Hong Kong’s economic rise doesn’t reflect stagnant quality of life, study shows
Think tank calls for government action to improve Hongkongers’ well-being
Fifteen years of economic growth in Hong Kong has failed to improve people’s well-being, according to a recent study from one of the city’s leading policy think-tanks.
The Bauhinia Foundation Research Centre’s first well-being index showed Hongkongers’ well-being was almost stagnant between 2000 and 2015, rising by just 0.4 per cent despite GDP per capita increasing by almost 60 per cent.
During a press conference at the centre’s Wan Chai office, one researcher said the result showed economic growth had failed to improve people’s living quality.
The centre urged the government to set up an office to focus on well-being-based policymaking and to study specific topics related to improving the quality of life.
The Bauhinia Well-Being Index collated averages from 11 different subindexes, including income and income redistribution, housing, jobs, health, safety, education, environment, recreation, family, governance and civil society, and transport.
Each subindex was based on a set of indicators, such as property price affordability, public housing waiting times, vehicle density, public transport complaints and transport affordability.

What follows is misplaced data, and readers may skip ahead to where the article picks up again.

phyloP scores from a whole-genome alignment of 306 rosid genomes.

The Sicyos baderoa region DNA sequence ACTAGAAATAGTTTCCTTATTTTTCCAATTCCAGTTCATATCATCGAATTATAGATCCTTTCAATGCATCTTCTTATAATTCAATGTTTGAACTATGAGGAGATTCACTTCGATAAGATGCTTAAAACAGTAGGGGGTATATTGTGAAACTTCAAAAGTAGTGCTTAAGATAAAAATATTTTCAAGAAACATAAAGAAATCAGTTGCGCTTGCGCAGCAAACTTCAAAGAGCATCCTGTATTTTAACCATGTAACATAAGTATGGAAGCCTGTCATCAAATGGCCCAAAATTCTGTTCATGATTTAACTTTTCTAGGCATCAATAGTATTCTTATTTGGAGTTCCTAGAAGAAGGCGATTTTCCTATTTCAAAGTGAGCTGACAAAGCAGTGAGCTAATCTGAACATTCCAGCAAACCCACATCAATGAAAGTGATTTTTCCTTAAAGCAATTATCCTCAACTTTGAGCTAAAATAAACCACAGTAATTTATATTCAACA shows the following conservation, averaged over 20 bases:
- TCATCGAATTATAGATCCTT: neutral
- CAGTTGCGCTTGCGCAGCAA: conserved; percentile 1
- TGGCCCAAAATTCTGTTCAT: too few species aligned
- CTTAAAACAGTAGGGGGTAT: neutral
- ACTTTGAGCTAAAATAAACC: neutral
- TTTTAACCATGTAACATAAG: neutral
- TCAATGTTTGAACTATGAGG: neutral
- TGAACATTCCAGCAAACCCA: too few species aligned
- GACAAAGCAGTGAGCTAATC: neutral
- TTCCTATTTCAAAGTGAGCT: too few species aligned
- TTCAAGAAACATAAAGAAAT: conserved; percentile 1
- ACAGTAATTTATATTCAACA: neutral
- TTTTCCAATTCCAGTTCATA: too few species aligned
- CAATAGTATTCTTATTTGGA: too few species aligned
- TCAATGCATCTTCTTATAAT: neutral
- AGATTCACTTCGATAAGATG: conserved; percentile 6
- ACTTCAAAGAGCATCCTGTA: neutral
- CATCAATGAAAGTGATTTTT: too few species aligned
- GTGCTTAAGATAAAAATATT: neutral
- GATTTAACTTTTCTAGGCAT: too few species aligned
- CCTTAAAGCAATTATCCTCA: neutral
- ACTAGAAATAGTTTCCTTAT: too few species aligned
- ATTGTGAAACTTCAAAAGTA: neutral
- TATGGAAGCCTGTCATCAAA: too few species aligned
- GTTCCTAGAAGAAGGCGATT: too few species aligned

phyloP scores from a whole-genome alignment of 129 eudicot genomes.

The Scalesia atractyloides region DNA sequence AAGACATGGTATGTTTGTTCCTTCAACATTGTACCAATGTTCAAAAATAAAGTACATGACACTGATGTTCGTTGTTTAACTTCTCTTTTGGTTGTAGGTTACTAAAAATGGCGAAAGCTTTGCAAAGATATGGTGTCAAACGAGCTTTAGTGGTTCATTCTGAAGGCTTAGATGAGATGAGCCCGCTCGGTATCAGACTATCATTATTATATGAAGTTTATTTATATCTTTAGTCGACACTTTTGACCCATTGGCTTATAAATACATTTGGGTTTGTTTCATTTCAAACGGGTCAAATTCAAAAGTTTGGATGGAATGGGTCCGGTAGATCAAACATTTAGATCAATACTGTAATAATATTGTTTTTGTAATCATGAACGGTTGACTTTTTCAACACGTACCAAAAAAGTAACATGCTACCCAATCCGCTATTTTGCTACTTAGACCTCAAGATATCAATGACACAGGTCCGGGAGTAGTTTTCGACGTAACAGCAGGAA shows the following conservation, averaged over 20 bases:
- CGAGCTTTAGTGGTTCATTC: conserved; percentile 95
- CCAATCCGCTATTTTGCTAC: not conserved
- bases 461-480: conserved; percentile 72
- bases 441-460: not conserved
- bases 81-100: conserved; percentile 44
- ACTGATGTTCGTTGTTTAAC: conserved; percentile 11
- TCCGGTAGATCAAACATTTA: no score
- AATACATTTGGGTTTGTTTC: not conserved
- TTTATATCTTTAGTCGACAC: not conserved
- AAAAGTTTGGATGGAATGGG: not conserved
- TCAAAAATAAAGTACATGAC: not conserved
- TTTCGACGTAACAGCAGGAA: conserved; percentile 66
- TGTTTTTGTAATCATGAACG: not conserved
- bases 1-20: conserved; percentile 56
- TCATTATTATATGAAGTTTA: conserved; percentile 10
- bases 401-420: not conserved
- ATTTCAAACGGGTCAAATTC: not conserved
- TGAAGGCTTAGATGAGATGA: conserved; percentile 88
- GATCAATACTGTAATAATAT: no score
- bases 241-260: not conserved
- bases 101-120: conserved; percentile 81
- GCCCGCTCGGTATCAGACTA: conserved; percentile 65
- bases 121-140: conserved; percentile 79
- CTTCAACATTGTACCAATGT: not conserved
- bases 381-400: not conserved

Using a baseline score of 100 in the year 2000, the Bauhinia study showed that overall well-being had only increased to 100.4 by 2015, while GDP per capita rose to 156.9.
Meanwhile, housing and transport were the two greatest factors affecting citizens’ quality of life.
The housing condition index plunged 97 points to a mere score of 3 on the index, and the transport index fell 44 points to a score of 55.
“People’s well-being is very important to Hong Kong’s long-term competitiveness,” Bauhinia chairman Dr Donald Li Kwok-tung said.
“GDP growth can never replace it. The study shows that the government only needs to do more to improve housing, transport and family to improve people’s overall well-being.”
According to the centre, the indicators were based on either Hong Kong government data or credible non-government surveys.
Wong Hung, an associate professor in social work at the Chinese University of Hong Kong, said Hongkongers failed to benefit from the booming economy because GDP growth was skewed towards certain sectors.
“It’s a problem of income disparity, but it’s also the imbalance of growth in difference sectors,” Wong said.
“Most of the momentum in our economic growth goes towards real estate and finance, which means more money is created inside these sectors,” Wong said.
Having so much of the city’s growth focused within the two sectors contributes to rising property prices and exacerbates the housing affordability issue, he added.
Wong said GDP growth was more evenly distributed in other countries, such as Singapore and South Korea, which benefitted from growth in manufacturing and creative industries.
The Chinese University professor urged the government to focus its policy-making efforts on the problem areas highlighted in the index, such as building more public housing and alleviating traffic congestion.
Additional reporting by Naomi Ng